Mr. Speaker, naturally, the answer to that question is yes.
Can the Standing Committee on Foreign Affairs and International Development do that kind of thing? The answer is yes, but this should not be used as an excuse to oppose the Conservative motion. Let me explain why.
First, there is no guarantee that the Standing Committee on Foreign Affairs and International Development, which, as my colleague noted, is yet to be constituted, will want to do that work.
Second, I believe that the Conservative Party's intention in moving this motion on the one-year anniversary of the imprisonment of Michael Kovrig and Michael Spavor was to highlight the importance that this Parliament places not only on the detainment of these two Canadians, whom we hope to see released as soon as possible, but also on relations between China and Canada.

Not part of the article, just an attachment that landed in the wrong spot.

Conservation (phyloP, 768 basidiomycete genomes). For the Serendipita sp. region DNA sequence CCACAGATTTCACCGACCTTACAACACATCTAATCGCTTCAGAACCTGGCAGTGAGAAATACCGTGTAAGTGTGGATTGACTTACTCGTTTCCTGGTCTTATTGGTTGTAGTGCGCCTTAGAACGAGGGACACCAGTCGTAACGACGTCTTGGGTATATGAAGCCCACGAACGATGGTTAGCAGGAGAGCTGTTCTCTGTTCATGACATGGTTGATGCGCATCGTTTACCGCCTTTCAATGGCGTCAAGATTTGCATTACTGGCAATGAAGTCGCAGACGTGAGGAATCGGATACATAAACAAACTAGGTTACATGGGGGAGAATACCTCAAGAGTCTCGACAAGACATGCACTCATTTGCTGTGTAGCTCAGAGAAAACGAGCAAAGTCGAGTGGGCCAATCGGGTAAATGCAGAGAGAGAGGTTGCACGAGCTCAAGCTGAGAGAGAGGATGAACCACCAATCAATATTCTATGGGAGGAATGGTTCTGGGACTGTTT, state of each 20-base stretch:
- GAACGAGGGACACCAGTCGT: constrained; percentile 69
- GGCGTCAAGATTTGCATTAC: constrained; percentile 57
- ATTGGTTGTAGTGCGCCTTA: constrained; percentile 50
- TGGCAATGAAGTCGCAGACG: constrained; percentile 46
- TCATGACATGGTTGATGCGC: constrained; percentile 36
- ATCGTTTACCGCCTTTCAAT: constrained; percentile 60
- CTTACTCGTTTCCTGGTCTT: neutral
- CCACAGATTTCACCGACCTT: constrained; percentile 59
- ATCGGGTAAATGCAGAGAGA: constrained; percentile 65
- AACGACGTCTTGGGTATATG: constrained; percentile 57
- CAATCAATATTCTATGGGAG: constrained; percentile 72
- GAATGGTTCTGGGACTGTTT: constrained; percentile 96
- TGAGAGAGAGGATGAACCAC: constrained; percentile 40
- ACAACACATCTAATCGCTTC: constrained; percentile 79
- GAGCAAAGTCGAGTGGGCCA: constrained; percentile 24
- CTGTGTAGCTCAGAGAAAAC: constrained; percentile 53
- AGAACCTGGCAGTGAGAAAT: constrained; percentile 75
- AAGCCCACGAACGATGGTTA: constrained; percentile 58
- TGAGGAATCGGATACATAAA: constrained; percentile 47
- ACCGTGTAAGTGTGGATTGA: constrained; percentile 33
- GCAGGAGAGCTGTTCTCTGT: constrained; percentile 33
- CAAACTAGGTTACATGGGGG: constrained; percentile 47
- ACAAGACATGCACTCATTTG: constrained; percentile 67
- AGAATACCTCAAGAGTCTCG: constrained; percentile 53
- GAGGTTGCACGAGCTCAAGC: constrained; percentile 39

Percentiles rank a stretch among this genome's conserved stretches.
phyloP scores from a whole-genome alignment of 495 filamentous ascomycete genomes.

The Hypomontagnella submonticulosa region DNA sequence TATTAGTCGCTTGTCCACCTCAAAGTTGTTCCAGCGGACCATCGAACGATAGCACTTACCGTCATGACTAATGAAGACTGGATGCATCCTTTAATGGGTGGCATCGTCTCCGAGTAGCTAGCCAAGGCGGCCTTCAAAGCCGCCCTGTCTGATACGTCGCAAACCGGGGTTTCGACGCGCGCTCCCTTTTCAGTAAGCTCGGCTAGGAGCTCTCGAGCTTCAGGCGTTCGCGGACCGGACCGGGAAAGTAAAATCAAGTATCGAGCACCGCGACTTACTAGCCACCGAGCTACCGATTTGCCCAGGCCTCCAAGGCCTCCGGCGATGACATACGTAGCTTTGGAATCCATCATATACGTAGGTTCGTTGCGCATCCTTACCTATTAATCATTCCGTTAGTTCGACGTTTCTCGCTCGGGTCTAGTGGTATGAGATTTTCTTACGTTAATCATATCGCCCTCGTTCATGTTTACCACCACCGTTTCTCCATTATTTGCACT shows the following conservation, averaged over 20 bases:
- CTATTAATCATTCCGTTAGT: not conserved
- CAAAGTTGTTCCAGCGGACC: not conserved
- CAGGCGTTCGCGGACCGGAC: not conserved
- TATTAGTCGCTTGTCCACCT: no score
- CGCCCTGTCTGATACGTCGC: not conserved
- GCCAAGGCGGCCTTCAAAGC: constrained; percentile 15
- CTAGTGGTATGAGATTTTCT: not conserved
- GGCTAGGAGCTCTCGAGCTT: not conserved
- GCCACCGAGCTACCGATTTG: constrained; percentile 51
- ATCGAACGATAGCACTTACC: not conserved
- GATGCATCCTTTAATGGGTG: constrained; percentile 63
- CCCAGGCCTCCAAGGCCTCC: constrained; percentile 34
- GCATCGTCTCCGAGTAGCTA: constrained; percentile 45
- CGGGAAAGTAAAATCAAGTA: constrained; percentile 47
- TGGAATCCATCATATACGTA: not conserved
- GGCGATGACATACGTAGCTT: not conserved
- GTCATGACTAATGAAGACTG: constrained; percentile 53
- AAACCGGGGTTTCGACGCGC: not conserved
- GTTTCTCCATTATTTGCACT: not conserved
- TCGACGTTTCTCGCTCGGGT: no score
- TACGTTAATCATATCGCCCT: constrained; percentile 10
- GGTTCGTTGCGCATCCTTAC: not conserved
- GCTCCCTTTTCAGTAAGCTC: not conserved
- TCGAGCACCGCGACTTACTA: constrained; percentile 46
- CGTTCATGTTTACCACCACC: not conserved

I think we need to see the essence of this motion as a desire for us to work together to find solutions for improving relations between China and Canada, which were always excellent until very recently. I am hoping that the collective wisdom of the House will yield solutions.
We should not just say that we will look into this once the Standing Committee on Foreign Affairs and International Development is constituted. Our collaboration skills are being put to the test today, and I urge my esteemed colleagues to rise to the challenge.